April 29, 1996: At
a speech at a Miami high school, President Clinton calls for a war on drugs
-- for the second time. Gen. Barry McCaffrey, the nation's drug czar,
told the Cleveland Plain Dealer on May 1, that "everything the president
has announced is already being done. There's nothing new here."
April 30, 1984: Colombian
Minister of Justice Rodrigo Lara Bonilla, who had crusaded against the
Medellin cartel, is assassinated by a gang of motorcycle thugs. President
Belisario Betancur, who had opposed extradition, announces "We will extradite
Colombians." Carlos Lehder is the first to be put on the list.
The crackdown forces the Ochoa family, Escobar, and Oscar Rodriguez Gacha
to flee to Panama for several months. A few months later, Escobar
is indicted for Lara Bonilla's murder and names the Ochoas and Rodriguez
Gacha as material witnesses.
May 1, 1972: Nobel
Prize winner for economics Milton Friedman is quoted in Newsweek:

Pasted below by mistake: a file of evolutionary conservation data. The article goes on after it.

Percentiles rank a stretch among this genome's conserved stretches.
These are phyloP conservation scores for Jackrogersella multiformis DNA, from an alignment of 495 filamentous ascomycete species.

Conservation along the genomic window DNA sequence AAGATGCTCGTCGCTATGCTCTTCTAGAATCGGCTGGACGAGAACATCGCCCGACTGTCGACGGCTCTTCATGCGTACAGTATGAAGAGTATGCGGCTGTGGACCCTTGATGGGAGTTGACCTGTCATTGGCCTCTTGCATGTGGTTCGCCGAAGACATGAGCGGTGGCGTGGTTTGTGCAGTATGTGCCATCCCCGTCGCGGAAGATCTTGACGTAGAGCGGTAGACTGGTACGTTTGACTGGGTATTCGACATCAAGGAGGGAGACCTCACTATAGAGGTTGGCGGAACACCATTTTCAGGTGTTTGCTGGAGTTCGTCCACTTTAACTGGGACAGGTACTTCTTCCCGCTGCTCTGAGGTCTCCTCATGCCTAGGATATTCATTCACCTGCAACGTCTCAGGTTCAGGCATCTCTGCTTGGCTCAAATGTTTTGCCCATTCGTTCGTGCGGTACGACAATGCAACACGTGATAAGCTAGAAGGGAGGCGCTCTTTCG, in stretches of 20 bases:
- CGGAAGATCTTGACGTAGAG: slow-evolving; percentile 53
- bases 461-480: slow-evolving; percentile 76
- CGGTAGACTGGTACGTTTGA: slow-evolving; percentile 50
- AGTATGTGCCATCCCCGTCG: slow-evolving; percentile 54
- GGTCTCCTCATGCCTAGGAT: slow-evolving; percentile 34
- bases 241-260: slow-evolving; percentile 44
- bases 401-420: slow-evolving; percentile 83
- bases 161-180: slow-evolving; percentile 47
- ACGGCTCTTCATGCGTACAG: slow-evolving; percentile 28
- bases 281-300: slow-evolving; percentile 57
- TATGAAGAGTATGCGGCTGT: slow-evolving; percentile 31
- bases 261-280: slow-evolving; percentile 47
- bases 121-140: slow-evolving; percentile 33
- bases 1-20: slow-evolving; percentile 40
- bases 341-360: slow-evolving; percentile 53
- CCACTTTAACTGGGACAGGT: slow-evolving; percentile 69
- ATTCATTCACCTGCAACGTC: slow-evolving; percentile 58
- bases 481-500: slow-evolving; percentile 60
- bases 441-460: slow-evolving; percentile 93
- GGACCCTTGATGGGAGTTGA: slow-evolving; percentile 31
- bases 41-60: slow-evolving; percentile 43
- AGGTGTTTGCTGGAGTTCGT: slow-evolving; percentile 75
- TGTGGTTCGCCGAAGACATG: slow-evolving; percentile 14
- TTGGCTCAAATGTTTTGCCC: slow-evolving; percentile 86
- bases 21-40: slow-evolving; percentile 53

"Legalizing drugs would simultaneously reduce the amount of crime and raise
the quality of law enforcement. Can you conceive of any other measure that
would accomplish so much to promote law and order?"
May 1, 2003: The Illicit
Drug Anti-Proliferation Act of 2003 (IDAPA) is signed into law, among other
things amending a section of the Controlled Substances Act to target rave
May 2, 2001: The Louisiana
Senate, voting 29-5, passes sweeping legislation to bring relief to an
overflowing state prison system, including ending mandatory prison time
for possession of small quantities of drugs.
May 3, 1994: Dear Abby
states publicly in her column that "Just as bootleggers were forced out
of business in 1933 when Prohibition was repealed, making the sale of liquor
legal (thus eliminating racketeering), the legalization of drugs would
put drug dealers out of business. It also would guarantee government
approved quality, and the tax on drugs would provide an ongoing source
of revenue for drug-education programs."
-- END --
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